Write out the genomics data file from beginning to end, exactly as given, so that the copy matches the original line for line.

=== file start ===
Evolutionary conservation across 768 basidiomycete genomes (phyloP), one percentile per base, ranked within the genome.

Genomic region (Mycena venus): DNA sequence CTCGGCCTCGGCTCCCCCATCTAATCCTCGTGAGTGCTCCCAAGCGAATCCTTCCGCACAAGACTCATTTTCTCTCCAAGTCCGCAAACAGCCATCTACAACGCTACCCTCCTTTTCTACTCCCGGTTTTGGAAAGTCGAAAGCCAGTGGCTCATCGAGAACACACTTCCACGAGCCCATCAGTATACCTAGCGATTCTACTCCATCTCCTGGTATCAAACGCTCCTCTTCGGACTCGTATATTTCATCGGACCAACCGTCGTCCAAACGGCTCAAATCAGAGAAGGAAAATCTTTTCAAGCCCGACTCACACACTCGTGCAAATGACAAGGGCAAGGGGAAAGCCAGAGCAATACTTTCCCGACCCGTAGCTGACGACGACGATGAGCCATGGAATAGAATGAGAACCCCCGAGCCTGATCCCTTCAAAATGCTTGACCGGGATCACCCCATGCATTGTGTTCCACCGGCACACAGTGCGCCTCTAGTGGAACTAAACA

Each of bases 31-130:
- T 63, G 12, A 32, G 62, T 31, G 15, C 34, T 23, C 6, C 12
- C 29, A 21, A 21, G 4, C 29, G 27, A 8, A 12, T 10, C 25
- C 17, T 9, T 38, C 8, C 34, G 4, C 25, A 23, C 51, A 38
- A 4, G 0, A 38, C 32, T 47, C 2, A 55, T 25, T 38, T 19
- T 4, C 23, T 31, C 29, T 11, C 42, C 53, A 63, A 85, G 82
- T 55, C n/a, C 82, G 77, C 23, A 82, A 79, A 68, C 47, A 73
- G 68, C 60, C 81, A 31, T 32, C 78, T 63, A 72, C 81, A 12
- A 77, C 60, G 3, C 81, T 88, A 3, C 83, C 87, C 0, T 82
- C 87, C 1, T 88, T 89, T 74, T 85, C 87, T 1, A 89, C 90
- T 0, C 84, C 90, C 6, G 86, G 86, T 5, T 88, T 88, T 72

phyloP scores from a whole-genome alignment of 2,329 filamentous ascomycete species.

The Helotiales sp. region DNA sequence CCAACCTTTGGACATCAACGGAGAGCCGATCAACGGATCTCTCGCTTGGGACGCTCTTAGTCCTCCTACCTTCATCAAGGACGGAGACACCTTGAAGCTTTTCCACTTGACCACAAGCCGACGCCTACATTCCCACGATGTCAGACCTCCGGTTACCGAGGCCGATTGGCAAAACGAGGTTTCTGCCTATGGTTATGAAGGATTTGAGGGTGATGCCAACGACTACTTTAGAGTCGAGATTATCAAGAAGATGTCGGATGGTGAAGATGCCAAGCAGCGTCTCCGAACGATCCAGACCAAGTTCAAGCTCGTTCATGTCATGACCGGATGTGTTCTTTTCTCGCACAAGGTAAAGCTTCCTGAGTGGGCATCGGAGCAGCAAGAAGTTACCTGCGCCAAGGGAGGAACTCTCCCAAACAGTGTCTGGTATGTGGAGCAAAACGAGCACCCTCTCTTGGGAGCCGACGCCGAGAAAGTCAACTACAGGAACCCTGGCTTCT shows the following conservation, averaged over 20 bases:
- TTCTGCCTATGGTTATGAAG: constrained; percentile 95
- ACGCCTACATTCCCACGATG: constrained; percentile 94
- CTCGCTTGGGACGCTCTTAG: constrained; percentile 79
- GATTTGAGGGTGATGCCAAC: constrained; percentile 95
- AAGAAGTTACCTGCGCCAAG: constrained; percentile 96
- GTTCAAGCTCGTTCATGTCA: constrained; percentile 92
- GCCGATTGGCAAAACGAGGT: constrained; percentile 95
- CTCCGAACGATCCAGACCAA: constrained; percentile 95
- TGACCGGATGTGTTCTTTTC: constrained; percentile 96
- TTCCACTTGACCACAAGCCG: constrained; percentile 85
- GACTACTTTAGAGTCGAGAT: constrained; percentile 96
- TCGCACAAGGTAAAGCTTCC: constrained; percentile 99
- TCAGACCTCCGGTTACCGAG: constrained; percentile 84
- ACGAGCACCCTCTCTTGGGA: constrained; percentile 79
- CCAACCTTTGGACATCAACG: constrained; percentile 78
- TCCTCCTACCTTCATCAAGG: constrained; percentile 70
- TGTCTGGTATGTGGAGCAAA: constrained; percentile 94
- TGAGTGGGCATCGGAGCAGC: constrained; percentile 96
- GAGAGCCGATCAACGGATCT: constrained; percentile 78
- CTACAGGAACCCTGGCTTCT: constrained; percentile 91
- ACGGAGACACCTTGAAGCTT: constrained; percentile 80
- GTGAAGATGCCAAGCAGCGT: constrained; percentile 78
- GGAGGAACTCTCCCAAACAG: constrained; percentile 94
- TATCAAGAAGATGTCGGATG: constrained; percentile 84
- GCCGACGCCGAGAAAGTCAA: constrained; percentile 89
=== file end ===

Evolutionary conservation across 768 basidiomycete genomes (phyloP), one percentile per base, ranked within the genome.

Genomic region (Mycena venus): DNA sequence CTCGGCCTCGGCTCCCCCATCTAATCCTCGTGAGTGCTCCCAAGCGAATCCTTCCGCACAAGACTCATTTTCTCTCCAAGTCCGCAAACAGCCATCTACAACGCTACCCTCCTTTTCTACTCCCGGTTTTGGAAAGTCGAAAGCCAGTGGCTCATCGAGAACACACTTCCACGAGCCCATCAGTATACCTAGCGATTCTACTCCATCTCCTGGTATCAAACGCTCCTCTTCGGACTCGTATATTTCATCGGACCAACCGTCGTCCAAACGGCTCAAATCAGAGAAGGAAAATCTTTTCAAGCCCGACTCACACACTCGTGCAAATGACAAGGGCAAGGGGAAAGCCAGAGCAATACTTTCCCGACCCGTAGCTGACGACGACGATGAGCCATGGAATAGAATGAGAACCCCCGAGCCTGATCCCTTCAAAATGCTTGACCGGGATCACCCCATGCATTGTGTTCCACCGGCACACAGTGCGCCTCTAGTGGAACTAAACA

Each of bases 31-130:
- T 63, G 12, A 32, G 62, T 31, G 15, C 34, T 23, C 6, C 12
- C 29, A 21, A 21, G 4, C 29, G 27, A 8, A 12, T 10, C 25
- C 17, T 9, T 38, C 8, C 34, G 4, C 25, A 23, C 51, A 38
- A 4, G 0, A 38, C 32, T 47, C 2, A 55, T 25, T 38, T 19
- T 4, C 23, T 31, C 29, T 11, C 42, C 53, A 63, A 85, G 82
- T 55, C n/a, C 82, G 77, C 23, A 82, A 79, A 68, C 47, A 73
- G 68, C 60, C 81, A 31, T 32, C 78, T 63, A 72, C 81, A 12
- A 77, C 60, G 3, C 81, T 88, A 3, C 83, C 87, C 0, T 82
- C 87, C 1, T 88, T 89, T 74, T 85, C 87, T 1, A 89, C 90
- T 0, C 84, C 90, C 6, G 86, G 86, T 5, T 88, T 88, T 72

phyloP scores from a whole-genome alignment of 2,329 filamentous ascomycete species.

The Helotiales sp. region DNA sequence CCAACCTTTGGACATCAACGGAGAGCCGATCAACGGATCTCTCGCTTGGGACGCTCTTAGTCCTCCTACCTTCATCAAGGACGGAGACACCTTGAAGCTTTTCCACTTGACCACAAGCCGACGCCTACATTCCCACGATGTCAGACCTCCGGTTACCGAGGCCGATTGGCAAAACGAGGTTTCTGCCTATGGTTATGAAGGATTTGAGGGTGATGCCAACGACTACTTTAGAGTCGAGATTATCAAGAAGATGTCGGATGGTGAAGATGCCAAGCAGCGTCTCCGAACGATCCAGACCAAGTTCAAGCTCGTTCATGTCATGACCGGATGTGTTCTTTTCTCGCACAAGGTAAAGCTTCCTGAGTGGGCATCGGAGCAGCAAGAAGTTACCTGCGCCAAGGGAGGAACTCTCCCAAACAGTGTCTGGTATGTGGAGCAAAACGAGCACCCTCTCTTGGGAGCCGACGCCGAGAAAGTCAACTACAGGAACCCTGGCTTCT shows the following conservation, averaged over 20 bases:
- TTCTGCCTATGGTTATGAAG: constrained; percentile 95
- ACGCCTACATTCCCACGATG: constrained; percentile 94
- CTCGCTTGGGACGCTCTTAG: constrained; percentile 79
- GATTTGAGGGTGATGCCAAC: constrained; percentile 95
- AAGAAGTTACCTGCGCCAAG: constrained; percentile 96
- GTTCAAGCTCGTTCATGTCA: constrained; percentile 92
- GCCGATTGGCAAAACGAGGT: constrained; percentile 95
- CTCCGAACGATCCAGACCAA: constrained; percentile 95
- TGACCGGATGTGTTCTTTTC: constrained; percentile 96
- TTCCACTTGACCACAAGCCG: constrained; percentile 85
- GACTACTTTAGAGTCGAGAT: constrained; percentile 96
- TCGCACAAGGTAAAGCTTCC: constrained; percentile 99
- TCAGACCTCCGGTTACCGAG: constrained; percentile 84
- ACGAGCACCCTCTCTTGGGA: constrained; percentile 79
- CCAACCTTTGGACATCAACG: constrained; percentile 78
- TCCTCCTACCTTCATCAAGG: constrained; percentile 70
- TGTCTGGTATGTGGAGCAAA: constrained; percentile 94
- TGAGTGGGCATCGGAGCAGC: constrained; percentile 96
- GAGAGCCGATCAACGGATCT: constrained; percentile 78
- CTACAGGAACCCTGGCTTCT: constrained; percentile 91
- ACGGAGACACCTTGAAGCTT: constrained; percentile 80
- GTGAAGATGCCAAGCAGCGT: constrained; percentile 78
- GGAGGAACTCTCCCAAACAG: constrained; percentile 94
- TATCAAGAAGATGTCGGATG: constrained; percentile 84
- GCCGACGCCGAGAAAGTCAA: constrained; percentile 89